Tell Minis Luster Pottery Bowl
Islamic · Fatimid Syria, 12th Century A.D.
H: 8 cm
Dia: 23.5 cm
The inscription on the exterior can be read: Min san’a abi mashhur khass (One of the works of Abi Mashhur. Private (commision)
This bowl relates to a group of about one hundred ceramic vessels consisting of lustre painted and monochrome-glazed, incised ans splashed vessels which were found in 1959 in a cave at Tell Minis, a village in the vicinity of Ma’arrat al Nu’man in Central Syria, between Hama and Aleppo. The Tell Minis finds were 12th century in date, but differed considerably from those known then, such as Egyptian Fatimid wares, Raqqa wares and Persian Rayy and Kashan wares. They did, however, relate to wares found at Hama as suggested by Arthur Lane and Bagn Poulsen, then director of the David Collection, who had published the Hama excavation finds. Already in 1907 Gaston Migeon had suggested a Syrian origin for various items which were related stylistically to the Tell Minis grounp. The group was put together by Oliver Watson and Venetia Porter who identified the characteristics of the vessels belonging to this group (Porter, V. and Watson, O.: “Tell Minis Wares”, Syria and Central Near Eastern, Three Studies in Medieval Ceramics, Oxford, 1987, pp. 175-248). In addition to those pieces a further group or related bowls and dishes has been published, to which the present bowl closely relates, which most authorities accept as being a part of the same group. Two other examples from the grounp have been sold through these Rooms, one of which was particularly close to the present bowl, depicting two peacocks with entwined necks (13 October 1998, lot 256). A futher very similar bowl with single bird is in a private collection in America.
The present lot can be compared with a bowl in the Musée National de Céramique in Sèvres, depicting a bird set against floral scrolls ( Porter and Watson, op. cit., pp. 208 abd 225, no A16) or one with two birds in the Khalili Collection (Heavenly Art, Earthly Beauty, exhibition catalogue, Amsterdam, 1999, no. 223, p. 241). In terms of shape and quality of the lustre close comparisons can be made with a calligraphic bowl in the Freer Gallery of Art (Porter and Watson, op. cit., pp. 209 abd 227, no. A 24) and a bowl depicting a peacock in the Keir Collection (Porter and Watson, op. cit., pp. 208 and 225m no. A18).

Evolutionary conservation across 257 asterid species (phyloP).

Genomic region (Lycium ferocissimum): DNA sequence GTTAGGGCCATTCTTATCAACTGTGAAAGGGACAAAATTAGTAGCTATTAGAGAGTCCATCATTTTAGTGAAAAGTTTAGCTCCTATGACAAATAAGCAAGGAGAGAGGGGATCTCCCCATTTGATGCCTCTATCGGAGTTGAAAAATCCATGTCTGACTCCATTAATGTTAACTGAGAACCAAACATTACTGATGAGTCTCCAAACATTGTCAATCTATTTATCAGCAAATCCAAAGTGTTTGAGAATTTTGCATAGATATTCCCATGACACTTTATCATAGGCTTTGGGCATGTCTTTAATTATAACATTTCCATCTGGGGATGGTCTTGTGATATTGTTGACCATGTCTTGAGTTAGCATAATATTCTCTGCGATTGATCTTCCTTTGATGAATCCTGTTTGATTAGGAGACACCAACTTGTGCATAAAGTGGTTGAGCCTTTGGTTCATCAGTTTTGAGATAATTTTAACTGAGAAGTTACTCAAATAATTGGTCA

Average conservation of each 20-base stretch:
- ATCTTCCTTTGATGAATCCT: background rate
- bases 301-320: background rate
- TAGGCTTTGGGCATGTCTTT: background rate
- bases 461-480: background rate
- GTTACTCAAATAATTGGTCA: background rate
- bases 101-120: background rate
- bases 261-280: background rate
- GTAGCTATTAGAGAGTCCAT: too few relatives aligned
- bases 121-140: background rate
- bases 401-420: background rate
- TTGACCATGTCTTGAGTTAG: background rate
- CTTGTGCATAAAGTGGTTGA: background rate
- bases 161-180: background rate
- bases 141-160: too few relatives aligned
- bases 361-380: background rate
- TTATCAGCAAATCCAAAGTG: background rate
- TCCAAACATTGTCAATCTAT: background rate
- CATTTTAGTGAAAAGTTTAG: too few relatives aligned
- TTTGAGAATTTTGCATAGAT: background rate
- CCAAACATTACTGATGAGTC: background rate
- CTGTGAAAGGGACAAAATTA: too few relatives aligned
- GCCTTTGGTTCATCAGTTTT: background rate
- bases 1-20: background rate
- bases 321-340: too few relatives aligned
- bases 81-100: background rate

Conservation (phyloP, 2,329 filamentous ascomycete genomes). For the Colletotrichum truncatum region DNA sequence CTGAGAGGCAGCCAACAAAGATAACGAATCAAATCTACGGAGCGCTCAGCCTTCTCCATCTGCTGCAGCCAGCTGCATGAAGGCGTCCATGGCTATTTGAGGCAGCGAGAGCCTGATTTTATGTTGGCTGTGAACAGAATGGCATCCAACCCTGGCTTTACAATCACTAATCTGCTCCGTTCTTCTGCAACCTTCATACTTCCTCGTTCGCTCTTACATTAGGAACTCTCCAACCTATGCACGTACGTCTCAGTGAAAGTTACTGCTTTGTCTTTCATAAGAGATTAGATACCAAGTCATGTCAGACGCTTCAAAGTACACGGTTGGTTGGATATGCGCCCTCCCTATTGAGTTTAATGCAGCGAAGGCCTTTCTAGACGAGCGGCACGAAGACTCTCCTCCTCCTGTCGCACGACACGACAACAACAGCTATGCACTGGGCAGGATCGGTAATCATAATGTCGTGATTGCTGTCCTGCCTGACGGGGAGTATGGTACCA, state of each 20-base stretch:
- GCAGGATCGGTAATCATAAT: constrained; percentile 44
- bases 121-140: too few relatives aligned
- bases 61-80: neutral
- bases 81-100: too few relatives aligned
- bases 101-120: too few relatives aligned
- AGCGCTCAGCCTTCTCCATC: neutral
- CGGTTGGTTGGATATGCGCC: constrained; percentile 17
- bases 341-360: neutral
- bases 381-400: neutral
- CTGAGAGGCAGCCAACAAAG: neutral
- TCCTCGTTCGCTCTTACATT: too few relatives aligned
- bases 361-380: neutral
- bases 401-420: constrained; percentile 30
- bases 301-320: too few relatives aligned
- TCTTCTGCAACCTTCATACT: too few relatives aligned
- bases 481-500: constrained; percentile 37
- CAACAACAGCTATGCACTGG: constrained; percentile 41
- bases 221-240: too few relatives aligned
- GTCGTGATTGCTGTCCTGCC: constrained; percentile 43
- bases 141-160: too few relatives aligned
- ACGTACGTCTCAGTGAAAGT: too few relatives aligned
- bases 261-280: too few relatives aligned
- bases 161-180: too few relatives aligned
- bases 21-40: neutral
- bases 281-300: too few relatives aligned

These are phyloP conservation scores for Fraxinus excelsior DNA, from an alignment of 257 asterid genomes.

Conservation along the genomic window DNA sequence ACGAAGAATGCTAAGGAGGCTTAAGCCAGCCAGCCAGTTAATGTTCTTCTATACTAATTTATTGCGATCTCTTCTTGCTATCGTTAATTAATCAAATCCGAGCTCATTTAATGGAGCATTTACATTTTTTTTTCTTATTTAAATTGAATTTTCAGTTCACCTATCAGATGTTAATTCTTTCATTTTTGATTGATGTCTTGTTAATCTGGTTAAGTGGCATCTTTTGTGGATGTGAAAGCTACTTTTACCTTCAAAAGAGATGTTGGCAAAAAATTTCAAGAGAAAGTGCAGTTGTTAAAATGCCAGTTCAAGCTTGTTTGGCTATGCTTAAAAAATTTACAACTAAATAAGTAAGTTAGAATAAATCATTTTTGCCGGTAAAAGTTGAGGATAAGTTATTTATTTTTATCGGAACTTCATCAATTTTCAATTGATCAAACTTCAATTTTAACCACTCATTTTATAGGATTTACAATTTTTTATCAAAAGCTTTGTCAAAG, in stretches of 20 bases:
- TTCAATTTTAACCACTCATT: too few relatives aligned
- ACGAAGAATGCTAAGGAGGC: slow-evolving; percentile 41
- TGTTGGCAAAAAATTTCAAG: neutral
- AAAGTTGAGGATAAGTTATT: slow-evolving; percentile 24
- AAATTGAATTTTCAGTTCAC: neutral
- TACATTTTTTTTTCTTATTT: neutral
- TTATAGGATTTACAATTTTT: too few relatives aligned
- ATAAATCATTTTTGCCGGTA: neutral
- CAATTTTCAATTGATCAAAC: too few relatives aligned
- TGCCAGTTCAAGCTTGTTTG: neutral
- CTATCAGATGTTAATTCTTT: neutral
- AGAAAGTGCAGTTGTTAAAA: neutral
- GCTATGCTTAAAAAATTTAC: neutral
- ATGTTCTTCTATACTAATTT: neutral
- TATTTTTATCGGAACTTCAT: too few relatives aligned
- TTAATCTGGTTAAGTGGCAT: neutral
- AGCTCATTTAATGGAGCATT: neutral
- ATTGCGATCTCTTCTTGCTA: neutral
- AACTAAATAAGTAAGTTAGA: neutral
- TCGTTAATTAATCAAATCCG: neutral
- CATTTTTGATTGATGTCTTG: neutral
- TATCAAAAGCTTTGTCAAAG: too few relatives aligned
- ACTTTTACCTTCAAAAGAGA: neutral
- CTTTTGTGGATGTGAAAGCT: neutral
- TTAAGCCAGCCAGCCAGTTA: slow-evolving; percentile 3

It has been argued that Tell Minis wares ultimately are indebted to the potteries of Fatimid Egypt. This is evident in the frit body, the vessel shapes and the lustre decoration. Neither frit nor lustre had been used in Syria before the Fatimid period. Following the tentative chronology for Fatimid ceramics, it has been suggested that the occurrence of frit in Tell Minis wares would point to a 12th cnetury date for the group (Porter and Watrson, op. cit. p. 190).The close resemblance between Fatimid wares and Tell Minis wares has been interpreted as a sign that potters from Fatimid Egypt were working in Syria, either concurrently with the Fatimid period in Egypt, or having moved there as a result of its collapse.
Of conical form with slightly everted rim, on short foot, the white ground painted in deep copper lustre with a bold bird on a ground of bold scrolling vine, two thin concentric bands around the rim, the exterior with a band of stylized kufic, intact.
Art market, prior to 1990s;
European private collection, 1990s;
Christie’s, London, 15 October 2002.
Christie’s, London, 15 October 2002